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May 9, 2014

UIL STATE TRACK AND FIELD MEET — Huntsville senior Audie Wyatt clears 16 feet, 9 inches, wins gold medal in pole vault event

AUSTIN — Huntsville senior Audie Wyatt couldn’t have scripted a more fitting conclusion to his high school track and field career.

Competing at the UIL Track and Field State Meet for the first time, Wyatt cleared bar after bar in the pole vault, including a best of 17 feet, and came away with gold on Friday.

Wyatt outlasted practice partner Antionio Ruiz of Tomball Memorial and Corsicana’s Noah Gilfillan to win the Class 4A boys pole vault state championship at Mike A. Myers Stadium on the campus of the University of Texas.

“It means everything to me. This is all I’ve been aiming for all year,” said Wyatt, who will pole vault on scholarship at Texas A&M in the fall. “All I wanted was 17 feet and a gold medal and I got it.

“I was really excited with my performance. It was a tough competition.”

Before Wyatt even began, the competition was halted after 20 minutes of action due to lightning in the area while Wyatt and a few others were warming up and ready to make their first runs down the runway.

After the nearly hour-long delay, Wyatt struggled at first as he entered the competition at 15 feet, 6 inches and scratched on his first two attempts.

Facing elimination and possibly not recording a mark, Wyatt cleared the bar on his final attempt.

“We had a delay, so it was pretty tough for everyone,” Wyatt said. “I can understand why a few people messed up. You just have to get your head right.

“I almost no-heighted today. I brought myself back from that. I got my confidence back up.”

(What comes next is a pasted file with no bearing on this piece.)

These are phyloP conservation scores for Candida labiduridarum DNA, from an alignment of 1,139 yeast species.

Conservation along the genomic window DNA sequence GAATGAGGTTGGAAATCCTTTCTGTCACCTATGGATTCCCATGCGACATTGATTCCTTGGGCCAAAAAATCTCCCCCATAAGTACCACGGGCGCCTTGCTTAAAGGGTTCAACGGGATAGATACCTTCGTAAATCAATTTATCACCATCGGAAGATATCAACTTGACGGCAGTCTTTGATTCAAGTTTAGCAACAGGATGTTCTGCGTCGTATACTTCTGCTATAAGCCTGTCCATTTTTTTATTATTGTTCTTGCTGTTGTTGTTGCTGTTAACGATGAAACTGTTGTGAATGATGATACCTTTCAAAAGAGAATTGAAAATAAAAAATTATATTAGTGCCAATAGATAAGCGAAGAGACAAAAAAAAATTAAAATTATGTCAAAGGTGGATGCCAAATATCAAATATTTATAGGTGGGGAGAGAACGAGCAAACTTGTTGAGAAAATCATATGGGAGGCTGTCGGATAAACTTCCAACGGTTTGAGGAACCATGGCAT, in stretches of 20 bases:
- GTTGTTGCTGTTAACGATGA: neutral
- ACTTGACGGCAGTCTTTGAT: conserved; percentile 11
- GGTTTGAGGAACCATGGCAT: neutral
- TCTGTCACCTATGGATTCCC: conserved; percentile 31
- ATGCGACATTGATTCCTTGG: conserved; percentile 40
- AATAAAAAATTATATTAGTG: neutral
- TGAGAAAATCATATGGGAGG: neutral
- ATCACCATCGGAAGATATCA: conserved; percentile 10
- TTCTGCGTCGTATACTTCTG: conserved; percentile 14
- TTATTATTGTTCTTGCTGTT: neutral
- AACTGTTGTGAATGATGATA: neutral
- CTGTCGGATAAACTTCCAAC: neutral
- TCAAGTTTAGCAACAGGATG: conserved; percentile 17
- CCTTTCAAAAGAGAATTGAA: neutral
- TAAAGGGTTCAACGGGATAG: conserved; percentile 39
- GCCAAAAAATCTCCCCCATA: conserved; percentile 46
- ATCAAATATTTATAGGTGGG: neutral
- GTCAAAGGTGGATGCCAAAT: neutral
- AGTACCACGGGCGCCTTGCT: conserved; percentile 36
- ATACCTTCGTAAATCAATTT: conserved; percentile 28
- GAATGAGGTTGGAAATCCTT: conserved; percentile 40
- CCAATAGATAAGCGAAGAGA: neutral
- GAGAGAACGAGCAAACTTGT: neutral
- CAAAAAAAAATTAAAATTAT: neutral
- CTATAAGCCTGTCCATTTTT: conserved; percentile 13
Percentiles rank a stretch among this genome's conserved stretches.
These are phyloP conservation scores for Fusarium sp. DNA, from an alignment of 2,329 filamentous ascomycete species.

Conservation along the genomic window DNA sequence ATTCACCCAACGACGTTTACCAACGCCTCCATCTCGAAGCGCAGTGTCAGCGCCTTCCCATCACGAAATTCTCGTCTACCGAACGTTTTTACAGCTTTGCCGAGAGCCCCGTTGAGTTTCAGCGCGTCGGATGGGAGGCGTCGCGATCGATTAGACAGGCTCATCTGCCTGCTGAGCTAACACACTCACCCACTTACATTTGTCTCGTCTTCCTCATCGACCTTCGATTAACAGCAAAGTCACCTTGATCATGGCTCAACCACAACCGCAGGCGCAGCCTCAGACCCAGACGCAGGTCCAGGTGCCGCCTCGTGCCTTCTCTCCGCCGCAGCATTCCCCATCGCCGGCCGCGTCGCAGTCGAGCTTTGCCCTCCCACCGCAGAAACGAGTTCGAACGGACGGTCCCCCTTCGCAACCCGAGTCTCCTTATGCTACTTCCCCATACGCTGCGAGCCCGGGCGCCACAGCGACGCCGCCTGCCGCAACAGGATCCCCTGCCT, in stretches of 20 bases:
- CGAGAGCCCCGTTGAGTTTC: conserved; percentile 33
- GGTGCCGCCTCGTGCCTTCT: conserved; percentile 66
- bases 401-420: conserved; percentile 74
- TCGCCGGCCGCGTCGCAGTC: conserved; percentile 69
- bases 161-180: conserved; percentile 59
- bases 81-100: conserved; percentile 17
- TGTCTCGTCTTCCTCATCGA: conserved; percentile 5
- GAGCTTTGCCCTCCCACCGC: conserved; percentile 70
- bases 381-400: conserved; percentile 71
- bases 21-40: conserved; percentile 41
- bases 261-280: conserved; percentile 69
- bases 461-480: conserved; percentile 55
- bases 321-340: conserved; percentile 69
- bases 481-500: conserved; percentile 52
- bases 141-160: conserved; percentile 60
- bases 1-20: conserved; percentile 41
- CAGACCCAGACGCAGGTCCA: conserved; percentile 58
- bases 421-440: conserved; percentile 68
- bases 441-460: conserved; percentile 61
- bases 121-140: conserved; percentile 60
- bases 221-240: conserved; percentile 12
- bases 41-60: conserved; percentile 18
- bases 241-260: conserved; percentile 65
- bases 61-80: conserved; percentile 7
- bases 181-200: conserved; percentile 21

One of his competitors and practice partner, Jacob Wooten of Tomball Memorial, didn’t take to the delay well. Wooten, the field’s No. 1 seed who cleared 17 feet to win the Class 4A Region III title in Huntsville late last month, scratched on all three attempts.

Only Wyatt, Gilfillan and Ruiz were still in the running after the 15-6 mark. Assured of a state medal, whether it was gold, silver or bronze, Wyatt began to hit his stride.

The Hornets vaulter cleared 15-9, 16-3 and 16-9 on his first attempt at each height. He also cleared the bar at 16-0 on his second try.

“After I was in the top three, I knew all I needed to do was to get 17 (feet),” Wyatt said.

Ruiz couldn’t fly over the bar at 16-3 and finished third.

Then both Wyatt and Gilfillan agreed to bypass 16-6 to move the bar up to 16-9.

After Wyatt cleared the height on his first attempt, Gilfillan scratched on his first two attempts.

Using a bit of strategy, Gilfillan eschewed his final attempt at 16-9 for a lone try at 17.

The thinking was, Gilfillan said, that if he could clear it on that attempt, that would give him an advantage, considering that Wyatt held the tiebreaker by clearing the previous two heights in fewer attempts.

“I knew that if I could clear 16-9, then I could get 17, too,” Gilfillan said.

The situation was set up for Gilfillan after Wyatt knocked the bar off on his first attempt at 17, but Gilfillan couldn’t come through. That miss clinched the state title and a gold medal for Wyatt.

“He skipped. He skipped a height and I thought that yes, this is probably going to happen for me. Hopefully, I’m going to get first,” Wyatt said. “He missed and I got it. I know that sounds bad. I mean, I was hoping he was going to get it, but sometimes skipping like that is not always a good thing.

“I went out, did my best and made my dreams come true.”

The Huntsville senior then cleared 17 feet on the next try. He fell short of the next height at 17-3, but the state gold medal he won more than made up for it, he said.

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